Security outfit Root9B on the brink after default, may de-list

Listed company's creditors are circling so it's auctioning assets

Colorado security startup Root9B is teetering on the edge, with its creditors sending over a foreclosure nastygram after it defaulted last week.

As noted in an 8-K filing that landed late last week, “The events described above are likely to continue to put pressure on the Company’s stock price, and could render its securities worthless if concluded.”

At this point, the investors chasing the company intend to auction its assets by 31 August 2018, if Root9B can't raise enough capital to settle thing down by that point.

What's on offer in the auction is pretty much “anything we can find”, although the notice at the Securities and Exchange Commission doesn't hint at exactly how tangible those assets might be.

On August 16, the company also received a show-cause from Nasdaq, putting it on notice that if it didn't bring its filings into line by October, its listing was in danger.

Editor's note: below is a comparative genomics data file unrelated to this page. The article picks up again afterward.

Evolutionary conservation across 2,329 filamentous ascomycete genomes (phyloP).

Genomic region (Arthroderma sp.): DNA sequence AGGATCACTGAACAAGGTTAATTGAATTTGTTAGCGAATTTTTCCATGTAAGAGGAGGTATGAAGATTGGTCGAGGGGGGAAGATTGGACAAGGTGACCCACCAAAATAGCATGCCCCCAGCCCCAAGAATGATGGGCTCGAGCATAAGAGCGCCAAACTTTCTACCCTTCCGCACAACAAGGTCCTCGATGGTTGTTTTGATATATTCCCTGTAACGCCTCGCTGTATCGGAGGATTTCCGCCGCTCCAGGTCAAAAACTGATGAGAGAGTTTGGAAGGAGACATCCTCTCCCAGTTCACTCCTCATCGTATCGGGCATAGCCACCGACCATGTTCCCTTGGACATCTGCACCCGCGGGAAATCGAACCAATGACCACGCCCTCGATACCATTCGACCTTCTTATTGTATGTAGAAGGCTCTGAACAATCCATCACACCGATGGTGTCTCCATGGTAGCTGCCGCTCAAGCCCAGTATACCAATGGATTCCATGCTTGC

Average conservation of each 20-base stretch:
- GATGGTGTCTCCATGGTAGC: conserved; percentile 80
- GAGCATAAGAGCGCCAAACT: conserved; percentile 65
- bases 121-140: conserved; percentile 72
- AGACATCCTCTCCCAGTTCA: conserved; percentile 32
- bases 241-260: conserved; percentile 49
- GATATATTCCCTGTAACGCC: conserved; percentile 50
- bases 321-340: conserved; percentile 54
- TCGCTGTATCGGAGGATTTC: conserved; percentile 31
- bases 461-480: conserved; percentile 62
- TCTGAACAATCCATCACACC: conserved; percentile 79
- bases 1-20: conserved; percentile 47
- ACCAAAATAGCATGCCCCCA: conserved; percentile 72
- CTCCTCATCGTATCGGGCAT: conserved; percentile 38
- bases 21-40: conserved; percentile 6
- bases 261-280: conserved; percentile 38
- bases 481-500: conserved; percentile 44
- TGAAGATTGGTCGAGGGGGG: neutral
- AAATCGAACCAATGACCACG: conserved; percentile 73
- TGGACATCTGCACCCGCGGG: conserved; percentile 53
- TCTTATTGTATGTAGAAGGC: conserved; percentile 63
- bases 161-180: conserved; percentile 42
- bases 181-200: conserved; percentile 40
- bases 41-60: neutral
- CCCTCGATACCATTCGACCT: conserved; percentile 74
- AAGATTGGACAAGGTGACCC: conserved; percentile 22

“There can be no assurance the Company will be able to regain compliance with Nasdaq’s rules”, the company notes.

Its best chance at this stage seems to be for Root9B to secure a waiver from creditors so it can get enough funds to restructure.

According to DarkReading, the Chertoff Group (set up by former DHS secretary Michael Chertoff) is one potential white knight.

That would be in line with Root9B's natsec connections: former CEO and non-executive chairman Joseph Grano was once a member of the Homeland Security Advisory Council.

Root9B had tried to expand into money-laundering investigations and enterprise risk management via its 2015 acquisition of a company called IPSA, which it split away in August 2016.

Root9B company would be best known to readers of The Register by way of one of its researchers, Matthew Weeks. Back in 2014 he created a Metasploit module that turned the tide on tech support scammers by taking over their Ammyy Admin remote control software.

Later, again on his own time, Weeks had a close and none-too-complimentary look at Microsoft's “Just Enough Administration” PowerShell feature. ®

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